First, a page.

Published: 06:00, 23 November 2020
| Updated: 09:53, 26 November 2020
There are many tales of the origins of rock 'n' roll in Britain but a lesser known one starts a few doors down from a fish and chip shop in Kent.
And no it is not the time Rolling Stones' rocker Mick Jagger was pictured tucking into a fresh bag ahead of a gig.
It is, in fact, the story of how one small music company from Dartford took on the world from an old warehouse, creating an ear-busting invention that would go on to define the sound of the swinging Sixties.
Dartford Road's Vox factory was the birthplace of the world-famous Vox AC30 amplifier, which helped power the British Beat Boom, and is long associated with legendary music acts The Beatles and The Rolling Stones.
As rock 'n' roll was imported to UK shores from America in the 1960s, demand for electric guitars coincided with a need for amplifiers to ensure bands performing to thousands of screaming, adoring fans could be heard.
This led to the creation of the AC15 amp, invented by sound engineer Richard 'Dick' Denney.
Born in Belvedere in 1921, Dick worked as an engineer at Vickers’ munitions factory in Crayford during the Second World War.
During this time he would strike up a friendship with music entrepreneur Tom Jennings, who ran Jennings Musical Industries in Dartford, a business specialising in the manufacture of electric organs, guitars and bass guitars.
Working together they produced the Vox AC15 amp in 1956, so called because it ran off AC electricity and generated 15 watts of power.
On the back of its success, Dick was approached by Bruce Welch and Hank Marvin, of The Shadows, to generate a more powerful 30 watts device capable of reaching larger audiences.
However, Mr Jennings had his reservations and it was only when paperwork – revealing Dick had continued to work in secret on the project – led to a row, they agreed on a trial run.
The result, the Vox AC30, would change the landscape of music forever.
Before long the amp was adopted up and down the country and Vox counted legendary guitarist Jimi Hendrix among its long list of illustrious clients.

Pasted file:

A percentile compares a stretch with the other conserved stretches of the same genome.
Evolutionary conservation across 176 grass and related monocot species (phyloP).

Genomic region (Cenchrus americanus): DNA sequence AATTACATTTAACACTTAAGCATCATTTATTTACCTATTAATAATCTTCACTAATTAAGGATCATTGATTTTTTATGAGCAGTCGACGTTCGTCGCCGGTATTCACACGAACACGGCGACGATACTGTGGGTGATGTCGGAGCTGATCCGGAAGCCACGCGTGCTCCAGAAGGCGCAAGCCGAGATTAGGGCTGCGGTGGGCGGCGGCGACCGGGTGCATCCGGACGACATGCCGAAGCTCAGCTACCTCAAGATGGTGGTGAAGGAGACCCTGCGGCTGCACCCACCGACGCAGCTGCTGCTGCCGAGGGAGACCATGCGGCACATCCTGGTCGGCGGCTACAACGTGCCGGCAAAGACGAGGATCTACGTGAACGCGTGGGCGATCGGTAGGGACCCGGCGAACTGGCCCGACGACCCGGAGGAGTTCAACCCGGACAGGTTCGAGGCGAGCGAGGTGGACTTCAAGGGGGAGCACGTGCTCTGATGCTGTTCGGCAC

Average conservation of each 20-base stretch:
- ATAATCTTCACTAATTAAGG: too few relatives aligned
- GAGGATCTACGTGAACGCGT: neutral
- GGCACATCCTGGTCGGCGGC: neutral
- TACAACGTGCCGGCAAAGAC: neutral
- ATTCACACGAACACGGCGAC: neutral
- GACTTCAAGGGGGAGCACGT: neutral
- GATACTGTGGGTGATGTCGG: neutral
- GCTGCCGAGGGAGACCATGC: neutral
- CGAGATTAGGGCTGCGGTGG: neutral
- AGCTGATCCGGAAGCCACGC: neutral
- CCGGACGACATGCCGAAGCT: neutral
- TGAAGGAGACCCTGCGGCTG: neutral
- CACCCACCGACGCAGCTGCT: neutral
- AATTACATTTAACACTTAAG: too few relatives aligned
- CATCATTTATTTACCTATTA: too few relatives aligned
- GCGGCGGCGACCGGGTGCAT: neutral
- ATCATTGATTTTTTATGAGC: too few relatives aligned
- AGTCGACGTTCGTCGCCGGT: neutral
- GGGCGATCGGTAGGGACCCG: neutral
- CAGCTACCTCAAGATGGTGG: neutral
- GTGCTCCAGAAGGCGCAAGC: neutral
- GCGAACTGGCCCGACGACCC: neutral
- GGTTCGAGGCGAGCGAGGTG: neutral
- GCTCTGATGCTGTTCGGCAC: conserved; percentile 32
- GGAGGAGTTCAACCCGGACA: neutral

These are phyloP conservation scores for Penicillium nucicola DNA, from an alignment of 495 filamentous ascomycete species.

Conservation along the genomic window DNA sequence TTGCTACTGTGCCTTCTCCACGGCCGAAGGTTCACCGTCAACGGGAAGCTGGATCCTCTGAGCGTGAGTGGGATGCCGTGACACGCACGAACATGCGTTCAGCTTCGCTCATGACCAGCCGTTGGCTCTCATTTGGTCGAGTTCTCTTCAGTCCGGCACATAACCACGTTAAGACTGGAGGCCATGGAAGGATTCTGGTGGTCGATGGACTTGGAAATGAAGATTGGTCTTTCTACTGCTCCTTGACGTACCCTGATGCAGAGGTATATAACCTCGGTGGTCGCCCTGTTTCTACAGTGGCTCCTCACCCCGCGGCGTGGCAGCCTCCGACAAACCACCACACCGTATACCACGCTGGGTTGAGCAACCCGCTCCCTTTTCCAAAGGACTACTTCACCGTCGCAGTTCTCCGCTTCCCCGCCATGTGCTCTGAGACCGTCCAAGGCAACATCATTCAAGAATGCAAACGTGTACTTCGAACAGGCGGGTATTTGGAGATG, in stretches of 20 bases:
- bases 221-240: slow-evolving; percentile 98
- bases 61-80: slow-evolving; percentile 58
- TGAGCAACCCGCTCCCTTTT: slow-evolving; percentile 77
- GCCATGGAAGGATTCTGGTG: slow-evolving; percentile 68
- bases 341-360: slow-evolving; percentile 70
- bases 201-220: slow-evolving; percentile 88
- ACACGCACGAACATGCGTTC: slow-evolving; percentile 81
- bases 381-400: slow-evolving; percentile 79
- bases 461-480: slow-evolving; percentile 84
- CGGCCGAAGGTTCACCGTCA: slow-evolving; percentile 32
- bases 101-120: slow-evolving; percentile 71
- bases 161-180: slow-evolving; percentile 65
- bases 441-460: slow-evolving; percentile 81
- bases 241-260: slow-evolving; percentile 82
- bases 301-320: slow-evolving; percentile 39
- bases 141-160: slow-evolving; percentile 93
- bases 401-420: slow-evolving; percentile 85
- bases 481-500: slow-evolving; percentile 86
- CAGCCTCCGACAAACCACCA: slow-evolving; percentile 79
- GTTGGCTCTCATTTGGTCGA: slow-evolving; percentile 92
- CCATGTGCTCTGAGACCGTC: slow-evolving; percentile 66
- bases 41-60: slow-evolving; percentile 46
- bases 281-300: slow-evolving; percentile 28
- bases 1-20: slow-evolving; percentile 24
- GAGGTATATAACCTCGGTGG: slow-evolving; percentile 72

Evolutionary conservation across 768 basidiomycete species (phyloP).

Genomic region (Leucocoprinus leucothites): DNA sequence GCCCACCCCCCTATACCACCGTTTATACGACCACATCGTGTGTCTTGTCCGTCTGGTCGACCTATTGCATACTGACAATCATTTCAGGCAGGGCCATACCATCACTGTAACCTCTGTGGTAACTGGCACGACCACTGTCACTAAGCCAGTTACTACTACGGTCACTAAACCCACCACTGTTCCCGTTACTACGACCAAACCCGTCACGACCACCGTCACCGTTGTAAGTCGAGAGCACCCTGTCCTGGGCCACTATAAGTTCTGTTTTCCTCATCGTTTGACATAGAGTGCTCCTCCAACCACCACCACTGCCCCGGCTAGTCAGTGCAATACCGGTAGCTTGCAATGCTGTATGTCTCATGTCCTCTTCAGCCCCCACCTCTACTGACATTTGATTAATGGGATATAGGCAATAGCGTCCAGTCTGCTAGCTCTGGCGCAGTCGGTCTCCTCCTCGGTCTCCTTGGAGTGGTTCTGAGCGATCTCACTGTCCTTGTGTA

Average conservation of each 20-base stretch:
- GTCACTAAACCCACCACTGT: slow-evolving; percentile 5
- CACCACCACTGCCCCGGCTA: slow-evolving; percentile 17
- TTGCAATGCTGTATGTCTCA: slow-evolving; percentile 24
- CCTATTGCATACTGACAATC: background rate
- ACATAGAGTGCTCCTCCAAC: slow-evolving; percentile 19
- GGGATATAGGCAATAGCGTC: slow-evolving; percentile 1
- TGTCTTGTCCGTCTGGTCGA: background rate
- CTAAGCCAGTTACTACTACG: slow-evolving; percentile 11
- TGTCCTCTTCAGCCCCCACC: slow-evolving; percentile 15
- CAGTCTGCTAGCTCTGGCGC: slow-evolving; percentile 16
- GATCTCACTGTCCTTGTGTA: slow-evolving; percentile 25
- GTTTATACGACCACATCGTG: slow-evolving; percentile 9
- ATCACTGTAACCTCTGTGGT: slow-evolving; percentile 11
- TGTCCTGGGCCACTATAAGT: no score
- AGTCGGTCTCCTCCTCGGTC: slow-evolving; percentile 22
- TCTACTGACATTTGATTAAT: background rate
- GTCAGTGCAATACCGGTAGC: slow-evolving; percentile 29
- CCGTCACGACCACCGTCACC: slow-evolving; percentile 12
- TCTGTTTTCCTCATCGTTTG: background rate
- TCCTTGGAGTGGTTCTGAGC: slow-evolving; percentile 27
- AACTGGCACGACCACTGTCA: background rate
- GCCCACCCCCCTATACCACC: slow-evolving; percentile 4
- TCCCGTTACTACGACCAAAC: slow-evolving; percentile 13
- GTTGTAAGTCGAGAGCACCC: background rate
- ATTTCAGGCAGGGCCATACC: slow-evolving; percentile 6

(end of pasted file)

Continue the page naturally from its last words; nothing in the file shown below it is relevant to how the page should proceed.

Some musicians claim it to be the best ever made, including Queen guitarist Brian May who told a BBC documentary it was a "gift from God".
Its popularity rose to new heights when Mr Jennings struck a deal with Brian Epstein, manager of The Beatles, that meant the band would only ever play Vox equipment during his tenure.
But to truly reach the top and earn yourself a musical footnote in rock and roll history they say you have to "crack America".
And Vox did just that. In the 1960s, Mr Denney toured the world demonstrating Vox equipment, sometimes even landing himself appearances on cable TV beamed to thousands of homes.
Speaking in 2013, his granddaughter Emily Turner said: “He toured the world demonstrating Vox equipment. Word got round and Hank Marvin had a Vox and then The Beatles.
“He set up equipment for live performances, including the first live appearance of The Beatles on Sunday Night at the London Palladium in 1963.
“My mother went with him to the venue and the desperate teenage mob made carrying the equipment through the stage entrance difficult."
She would go on to describe how they had to use water cannons to disperse crowds of girls attempting to hammer down the dressing room doors.
Her grandfather Dick coolly told her mum to stay in the stalls until the sound checks were complete, where she found herself sat next to a young Des O’Connor and Ringo Starr.
Meanwhile back in Dartford it was not unusual for the stars themselves to frequent the factory on any given day.
Rolling Stones' Keith Richards and Mick Jagger, being local boys, visited often to try out the latest equipment and would interact with the engineers and technicans hard at work.
They went one step further and even showcased the guitars Vox were producing alongside the amps at the time.
Despite the publicity, Vox found it hard to keep up with demand amid pressure from rivals Fender and Marshall and eventually JMI was sold to the Royston Group in 1964.
Today, the company – which counts Foo Fighters, Queen and The Killers as fans – is owned by Japanese group Korg which moved production outside the UK in 2002. Dick, who died on June 6, 2001, sold his shares in 1967.
A Facebook page has been set up for people to share their photos and stories of Dick Denney and the Vox AC30.
In 2017, a blue plaque was placed on the wall of JMI's former offices in 119 Dartford Road, between Hair Flair and ADS Business Centre.
Members of Mr Denney’s family joined about 20 former employees of the Vox factory and others for the unveiling.
It reads: “From these premises, music entrepreneur Tom Jennings and sound engineer Dick Denney produced the first Vox Amplifier, changing the sound of popular music forever.”